Elon Musk, founder and chief engineer of SpaceX, is speaking at a satellite conference and exhibition on March 9, 2020 in Washington, DC.
Win McNamee | Getty Images
Elon Musk is never afraid to express his opinion, and when it comes to the multibillion-dollar contracts with the government to launch rockets, the CEO of SpaceX is particularly stressed.
The billionaire’s founder took to Twitter on Wednesday to speak with Tori Bruno, CEO of Boeing and Lockheed Martin’s United Launch Alliance missile construction joint venture. At the heart of the controversy lies Mask’s view that the ULA has great support from the government – a position Bruno vehemently denies.
“ULA, the two startup providers would have died like a quote without the DoD request,” Musk wrote in his tweet.
“In this case, it’s the money that SpaceX’s goal is to get rid of the extraterrestrial life, and ULA’s goal is to maximize dividends on Lockheed & Boeing,” Musk added in another tweet.
Musk had previously hinted that the ULA was receiving a “billion-dollar subsidy” from the Pentagon, and last year called the rival a “complete waste of taxpayers’ money.”
Bruno, for his part, has repeatedly called the idea that ULA receives state subsidies a “nonsense myth,” saying “there is no subsidy” and Published the article with his opinion of “misinformation.”
The CEOs are referring to the Air Force Agreement, commonly referred to as the ELC. Five years ago, at a hearing before a subcommittee of the Armed Forces, the late Senator John McCain concluded ELC and its affiliate with ULA are a company founded in 2006 that brings together 50-50 partnerships of the rocket business of Boeing and Lockheed Martin.
“The goal of the ELC was to provide ULA as a single entity [United States] at that time, the startup provider could have been ready to launch when significant national security burdens were needed, ”McCain said in a statement, referring to one of the broader contracts called EELV, which was created to finance ULA launch costs. part. infrastructure that is important to provide access to space. “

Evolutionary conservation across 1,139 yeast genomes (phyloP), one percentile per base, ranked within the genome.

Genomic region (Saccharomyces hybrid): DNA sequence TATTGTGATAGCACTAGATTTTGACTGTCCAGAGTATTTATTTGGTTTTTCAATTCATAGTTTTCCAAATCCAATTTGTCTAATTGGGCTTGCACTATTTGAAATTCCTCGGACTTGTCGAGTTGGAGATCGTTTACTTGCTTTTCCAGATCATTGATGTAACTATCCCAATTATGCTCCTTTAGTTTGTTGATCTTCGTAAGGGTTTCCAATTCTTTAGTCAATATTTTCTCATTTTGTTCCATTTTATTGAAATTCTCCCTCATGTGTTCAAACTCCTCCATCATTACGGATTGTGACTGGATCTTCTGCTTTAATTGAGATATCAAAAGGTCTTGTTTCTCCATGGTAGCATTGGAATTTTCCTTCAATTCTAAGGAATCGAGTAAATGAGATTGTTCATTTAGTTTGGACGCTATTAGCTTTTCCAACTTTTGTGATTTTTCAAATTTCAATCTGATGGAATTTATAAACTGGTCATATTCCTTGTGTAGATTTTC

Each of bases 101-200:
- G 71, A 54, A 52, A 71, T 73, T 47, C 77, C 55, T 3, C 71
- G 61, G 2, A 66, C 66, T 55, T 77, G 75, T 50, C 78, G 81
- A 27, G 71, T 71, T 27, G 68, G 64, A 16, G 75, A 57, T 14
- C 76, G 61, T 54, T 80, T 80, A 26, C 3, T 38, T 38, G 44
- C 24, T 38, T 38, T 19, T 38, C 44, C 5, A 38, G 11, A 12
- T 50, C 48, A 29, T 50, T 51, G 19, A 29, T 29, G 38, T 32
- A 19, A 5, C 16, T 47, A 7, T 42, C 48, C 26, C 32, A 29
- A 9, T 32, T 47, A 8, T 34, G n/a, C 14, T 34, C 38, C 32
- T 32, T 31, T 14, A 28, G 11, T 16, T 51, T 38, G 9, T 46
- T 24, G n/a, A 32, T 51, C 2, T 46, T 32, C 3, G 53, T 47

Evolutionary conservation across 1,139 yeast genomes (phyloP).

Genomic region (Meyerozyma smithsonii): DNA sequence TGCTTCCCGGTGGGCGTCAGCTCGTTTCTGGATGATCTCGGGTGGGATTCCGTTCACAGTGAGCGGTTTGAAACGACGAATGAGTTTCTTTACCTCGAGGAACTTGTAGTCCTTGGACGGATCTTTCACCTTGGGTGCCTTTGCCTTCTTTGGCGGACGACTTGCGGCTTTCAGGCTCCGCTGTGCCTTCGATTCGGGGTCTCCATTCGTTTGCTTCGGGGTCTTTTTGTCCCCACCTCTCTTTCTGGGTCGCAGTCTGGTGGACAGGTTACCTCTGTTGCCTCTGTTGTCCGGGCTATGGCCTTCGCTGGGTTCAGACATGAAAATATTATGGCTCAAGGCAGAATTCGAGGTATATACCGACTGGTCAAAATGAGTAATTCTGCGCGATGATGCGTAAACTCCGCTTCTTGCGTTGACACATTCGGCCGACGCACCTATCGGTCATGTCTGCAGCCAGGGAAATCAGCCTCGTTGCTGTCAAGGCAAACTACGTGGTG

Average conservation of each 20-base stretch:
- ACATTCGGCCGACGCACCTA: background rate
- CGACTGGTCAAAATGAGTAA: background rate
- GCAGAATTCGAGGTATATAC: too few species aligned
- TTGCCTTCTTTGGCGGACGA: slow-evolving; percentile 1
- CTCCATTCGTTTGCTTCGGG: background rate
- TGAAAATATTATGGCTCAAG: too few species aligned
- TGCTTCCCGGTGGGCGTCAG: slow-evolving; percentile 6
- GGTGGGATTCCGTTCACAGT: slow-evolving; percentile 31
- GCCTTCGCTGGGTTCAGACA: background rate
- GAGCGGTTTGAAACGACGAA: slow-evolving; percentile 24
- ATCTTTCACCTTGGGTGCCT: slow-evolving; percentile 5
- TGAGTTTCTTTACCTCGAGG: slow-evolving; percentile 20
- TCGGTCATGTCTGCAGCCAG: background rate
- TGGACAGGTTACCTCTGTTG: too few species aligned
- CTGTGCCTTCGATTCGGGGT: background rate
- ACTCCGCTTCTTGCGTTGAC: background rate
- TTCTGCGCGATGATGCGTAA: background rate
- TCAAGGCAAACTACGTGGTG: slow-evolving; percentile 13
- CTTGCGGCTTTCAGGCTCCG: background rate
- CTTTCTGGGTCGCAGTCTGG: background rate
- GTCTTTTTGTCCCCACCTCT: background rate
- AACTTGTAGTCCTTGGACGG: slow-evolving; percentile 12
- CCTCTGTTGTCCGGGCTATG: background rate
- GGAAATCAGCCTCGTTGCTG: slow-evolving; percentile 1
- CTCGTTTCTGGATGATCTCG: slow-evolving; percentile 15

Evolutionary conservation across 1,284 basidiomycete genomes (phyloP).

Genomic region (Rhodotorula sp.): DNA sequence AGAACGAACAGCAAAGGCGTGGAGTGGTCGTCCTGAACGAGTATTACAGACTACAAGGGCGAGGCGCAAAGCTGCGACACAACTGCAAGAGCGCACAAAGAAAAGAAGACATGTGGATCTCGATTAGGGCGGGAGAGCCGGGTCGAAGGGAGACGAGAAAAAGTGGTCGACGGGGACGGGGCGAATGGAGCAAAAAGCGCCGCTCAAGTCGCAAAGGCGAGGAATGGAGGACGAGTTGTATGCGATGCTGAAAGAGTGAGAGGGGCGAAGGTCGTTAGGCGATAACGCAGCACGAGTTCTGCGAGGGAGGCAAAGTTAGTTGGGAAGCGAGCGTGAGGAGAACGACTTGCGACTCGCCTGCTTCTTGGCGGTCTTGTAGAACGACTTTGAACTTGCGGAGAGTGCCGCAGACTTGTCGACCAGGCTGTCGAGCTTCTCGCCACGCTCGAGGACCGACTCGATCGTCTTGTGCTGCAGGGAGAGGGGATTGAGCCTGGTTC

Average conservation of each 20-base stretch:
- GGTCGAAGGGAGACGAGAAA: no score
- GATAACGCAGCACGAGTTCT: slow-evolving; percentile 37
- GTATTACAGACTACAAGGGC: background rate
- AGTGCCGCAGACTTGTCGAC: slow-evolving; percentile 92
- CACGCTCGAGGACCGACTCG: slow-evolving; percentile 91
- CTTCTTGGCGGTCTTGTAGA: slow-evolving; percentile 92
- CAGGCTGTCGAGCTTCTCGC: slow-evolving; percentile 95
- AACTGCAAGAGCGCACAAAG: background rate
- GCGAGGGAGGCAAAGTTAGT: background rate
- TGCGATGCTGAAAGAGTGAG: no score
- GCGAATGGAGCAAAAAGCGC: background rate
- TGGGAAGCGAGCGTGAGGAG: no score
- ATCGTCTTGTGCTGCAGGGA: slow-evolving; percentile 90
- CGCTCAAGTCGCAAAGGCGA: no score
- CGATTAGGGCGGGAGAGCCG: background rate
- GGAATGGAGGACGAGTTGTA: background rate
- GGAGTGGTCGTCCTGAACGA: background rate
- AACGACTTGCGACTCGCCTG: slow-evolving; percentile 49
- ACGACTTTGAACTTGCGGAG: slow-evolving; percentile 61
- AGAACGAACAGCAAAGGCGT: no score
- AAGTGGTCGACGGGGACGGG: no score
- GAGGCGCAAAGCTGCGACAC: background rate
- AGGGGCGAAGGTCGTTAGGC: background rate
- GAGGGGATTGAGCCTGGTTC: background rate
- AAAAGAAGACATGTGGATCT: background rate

For nearly a decade, ULA has dominated the U.S.’s largest and most expensive military satellite launch market. SpaceX filed a lawsuit against HHK in 2014 under a contract with ULA. The lawsuit was later settled, and many contracts have been signed over the past few years through the SpaceX and ULA military awards competition.
After SpaceX, Musk, like McCain, criticized ULA for continuing to raise funds under the ELC.
“Stop subsidizing taxpayers to a military-industrial complex at $ 800 million a year,” McCain said at a 2016 hearing. “How do you compete if you’re paid $ 800 million a year to stay in your business?”
Congress has ordered the Air Force to rescind the ELC contract by the end of 2020 and pay the latest ULA fee under the agreement. In 2019, it was $ 98.5 million for three launches.
Bruno responded to Musk on Wednesday, saying ULA refused to receive subsidies from the government and instead referred to the companies ’current competition.
“Competition is good for industry and consumers. Our nation is better now that we have a wider industrial base,” Bruno wrote.
“I congratulate you on your great achievements. We are also proud of ourselves,” he added.
Talking to each other between CEOs initially went beyond a conversation based on SpaceX’s pioneering use of a rocket booster on a regular basis for orbital launch.
SpaceX has been able to reuse a single Falcon amplifier 10 times, and is also increasingly using nosecons, which could save Musk millions of dollars. Initially, the company expected to require an “upgrade” of the amplifier after 10 takeoffs and landings, but Mask said the company needs to work less between each mission – SpaceX will now launch the Falcon 9 amplifiers more than 30 times each. is planning.
“The work required between flights is less and less, as evidenced by the reduction in time between flights,” Musk said.
ULA, on the other hand, is developing its own Vulcan rocket, which will both replace obsolete Atlas and Delta missiles and end the use of Russian-made rocket engines. ULA’s Atlas V rocket is powered by RD-180 engines purchased from Russia.
Although ULA has talked about Vulcan’s rocket engines being caught in the air by a system of parachutes and helicopters and reusing them, the company has not announced when it will start testing the system. The first volcanic eruption of the ULA will be costly, with every part of the rocket falling into the ocean or burning in the atmosphere.
Artistic performance of the United Launch Alliance’s Volcanic System.
United Launch Alliance
ULA leaders said the company still wants to reuse Vulcan rockets, but has not announced a timeline or goal for it.
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